Henna is created from a plant, Lawsonia inermis, also known as hina and henna. The flowering shrub likes to grow in hot, dry conditions and can usually be found in Northern Australia, Africa and Southern Asia, Pakistan and India. The fragrant flowers are often used in perfume while the pigment to create henna designs comes from the leaves which contain a pigment called lawsone. The leaves are dried and crushed into a very fine powder then mixed into a paste before use. The stain is so good that throughout history and still today henna is and has been used to dye hair, cosmetics, fabrics, fingernails and building art.
The history of henna dates back thousands of years for its ability to naturally cool the body. People used henna paste in the deserts to soak their hands and feet to act as a cooling method as it would draw the heat from the body through the nerve endings. When they realized that by doing this their skin was stained they then adopted the method of creating beautiful designs on the body and began use also for cosmetic purposes. This method dates back to Ancient Egypt, Africa, Arabia and India.
Henna is applied as a thick dark green or brown paste to the skin. it then dries and flakes off revealing a beautiful orange/red/brown stain on the top layers of the skin. It can take up to 3 days for the stain to darken and will last the longest usually on the palms or soles of the feet where the skin is the thickest. Depending on the person, skin and what they do a henna design will usually last 1-3 weeks before fading.
Over time the designs of henna application became more intricate and in the last 2ooo years or so henna art became a lot more symbolic and has become a sacred addition to many rituals and traditions. Often a symbol of the Goddess Lakshmi to bring wealth, luck and fortune.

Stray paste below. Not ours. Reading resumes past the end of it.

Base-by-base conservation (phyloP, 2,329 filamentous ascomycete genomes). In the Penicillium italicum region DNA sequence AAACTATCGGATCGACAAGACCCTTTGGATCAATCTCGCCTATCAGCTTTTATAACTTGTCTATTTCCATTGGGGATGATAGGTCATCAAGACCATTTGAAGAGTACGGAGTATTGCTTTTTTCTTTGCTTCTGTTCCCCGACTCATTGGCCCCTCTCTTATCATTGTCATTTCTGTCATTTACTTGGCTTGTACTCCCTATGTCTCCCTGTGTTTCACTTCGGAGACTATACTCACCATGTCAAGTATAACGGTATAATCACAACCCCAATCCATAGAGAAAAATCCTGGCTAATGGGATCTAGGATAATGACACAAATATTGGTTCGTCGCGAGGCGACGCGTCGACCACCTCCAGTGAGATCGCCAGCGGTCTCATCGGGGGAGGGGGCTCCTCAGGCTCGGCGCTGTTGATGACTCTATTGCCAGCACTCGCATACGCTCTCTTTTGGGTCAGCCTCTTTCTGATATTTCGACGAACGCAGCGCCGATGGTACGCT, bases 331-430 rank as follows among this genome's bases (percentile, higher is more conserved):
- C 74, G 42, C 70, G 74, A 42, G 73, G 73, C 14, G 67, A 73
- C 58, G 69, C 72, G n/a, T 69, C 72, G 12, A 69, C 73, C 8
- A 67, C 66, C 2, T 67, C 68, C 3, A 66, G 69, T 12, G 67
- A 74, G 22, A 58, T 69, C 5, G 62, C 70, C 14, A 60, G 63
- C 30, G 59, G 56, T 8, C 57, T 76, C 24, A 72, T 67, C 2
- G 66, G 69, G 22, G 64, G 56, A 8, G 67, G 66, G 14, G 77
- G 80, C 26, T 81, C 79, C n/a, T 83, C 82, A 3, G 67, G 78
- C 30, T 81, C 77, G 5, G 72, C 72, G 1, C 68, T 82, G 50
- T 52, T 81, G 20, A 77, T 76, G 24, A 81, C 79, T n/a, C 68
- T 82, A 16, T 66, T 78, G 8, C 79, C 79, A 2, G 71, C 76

The most common use of henna application in a ceremonial atmosphere today is a part of the Hindu wedding preparation. A Mendhi ceremony is often held the night before an Indian wedding to wish the bride an offering of good health, joy, prosperity and beauty going into her new marriage. This ceremonial night is usually just for the females. The bride will receive hours of beautiful henna application to her hands up to her elbows and her feet, sometimes up to her knees. The application still today utilises the natural healing effect of the plant to cool and contain the brides nerves, relieving any stress on the big day. Also some other members of the bridal party and family will receive smaller designs on their hands.
The darker the colour of the henna design is believed to represent a better marriage, more love from the groom and a more prosperous future together. The darker the henna, the longer it will also last and it is said that a new bride does not have to do house chores until her henna fades. This tradition is also taking off for new mothers that apply henna at childbirth, keeping them from housework and allowing time to bond with their new babies.
Another major traditional time to apply henna designs as a woman in India is during the Teej festivities. The Teej Festival takes place in July/August and celebrates not only monsoon season but is dedicated to Lord Shiva and Goddess Parvati. Women will apply delicate henna designs to match the beauty of the festival, which will see them worshiping, singing and dancing to gain blessings from the Goddess for the coming year. It is said here also the darker the stain of the designs the more love she will receive from her husband and mother in law.
Today the western world uses henna as a quick, pain free way to apply body art and stains, cosmetic alterations and of course it is used still for it's natural healing properties. I think though the beauty of the Hindu wedding application can not be beaten.